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Knights oʹ the Post

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Persons who haunted the purlieus of the courts, ready to be hired for a bribe to swear anything; so called from their being always found waiting at the posts which the sheriffs set up outside their doors for posting proclamations on.

“There are knights of the post and booby cheats enough to swear the truth of the broadest contradictions.”—South.


“‘A knight of the post,ʹ quoth he, ‘for so I am termed; a fellow that will sweare you anything for twelve pence.ʹ”—Nash: Pierce Penilesse (1592.)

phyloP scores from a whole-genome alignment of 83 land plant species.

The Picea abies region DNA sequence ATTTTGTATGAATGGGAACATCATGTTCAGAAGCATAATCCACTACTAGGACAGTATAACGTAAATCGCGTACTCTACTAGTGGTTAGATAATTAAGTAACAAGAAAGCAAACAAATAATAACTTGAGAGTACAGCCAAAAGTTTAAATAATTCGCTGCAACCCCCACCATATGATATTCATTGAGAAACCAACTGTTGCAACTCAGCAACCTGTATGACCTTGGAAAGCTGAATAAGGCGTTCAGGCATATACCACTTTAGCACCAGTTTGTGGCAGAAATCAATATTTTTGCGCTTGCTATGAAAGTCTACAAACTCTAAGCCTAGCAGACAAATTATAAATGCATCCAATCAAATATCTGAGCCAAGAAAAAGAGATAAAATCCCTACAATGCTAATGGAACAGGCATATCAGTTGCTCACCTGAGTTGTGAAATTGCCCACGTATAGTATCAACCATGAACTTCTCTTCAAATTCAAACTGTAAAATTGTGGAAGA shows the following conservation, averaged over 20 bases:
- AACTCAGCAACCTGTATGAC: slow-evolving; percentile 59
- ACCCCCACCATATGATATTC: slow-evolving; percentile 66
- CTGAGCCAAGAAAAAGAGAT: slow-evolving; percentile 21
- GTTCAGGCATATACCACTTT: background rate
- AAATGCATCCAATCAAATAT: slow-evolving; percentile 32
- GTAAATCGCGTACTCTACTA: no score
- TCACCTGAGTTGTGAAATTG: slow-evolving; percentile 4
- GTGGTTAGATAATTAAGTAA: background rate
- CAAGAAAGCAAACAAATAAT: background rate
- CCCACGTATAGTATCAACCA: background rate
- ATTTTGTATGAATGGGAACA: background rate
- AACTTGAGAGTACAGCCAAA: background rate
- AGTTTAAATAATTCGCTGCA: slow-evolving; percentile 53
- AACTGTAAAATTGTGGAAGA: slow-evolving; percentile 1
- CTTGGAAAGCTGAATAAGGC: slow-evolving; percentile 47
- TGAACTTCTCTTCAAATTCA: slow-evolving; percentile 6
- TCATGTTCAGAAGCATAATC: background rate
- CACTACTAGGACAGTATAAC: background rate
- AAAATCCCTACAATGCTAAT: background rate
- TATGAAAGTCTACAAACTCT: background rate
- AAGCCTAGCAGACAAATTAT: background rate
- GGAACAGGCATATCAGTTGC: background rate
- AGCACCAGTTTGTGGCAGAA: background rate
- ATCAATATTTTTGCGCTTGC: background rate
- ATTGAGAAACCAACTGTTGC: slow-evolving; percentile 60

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Entry taken from Dictionary of Phrase and Fable, edited by the Rev. E. Cobham Brewer, LL.D. and revised in 1895.

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Knights of the Chamber
Knights of the Cleaver
Knights of the Garter
Knights of the Green Cloth
Knights of the Handcuffs
Knights of the Hare
Knights of the Holy Sepulchre
Knights of the Order of the Golden Fleece
Knights of the Pencil
Knights of the Pestle or Knights of the Pestle and Mortar
Knights o the Post
Knights of the Rainbow
Knights of the Road
Knights of the Round Table
Knights of the Shears
Knights of the Shell
Knights of the Shire
Knights of the Spigot
Knights of the Swan
Knights of the Stick
Knights of the Thistle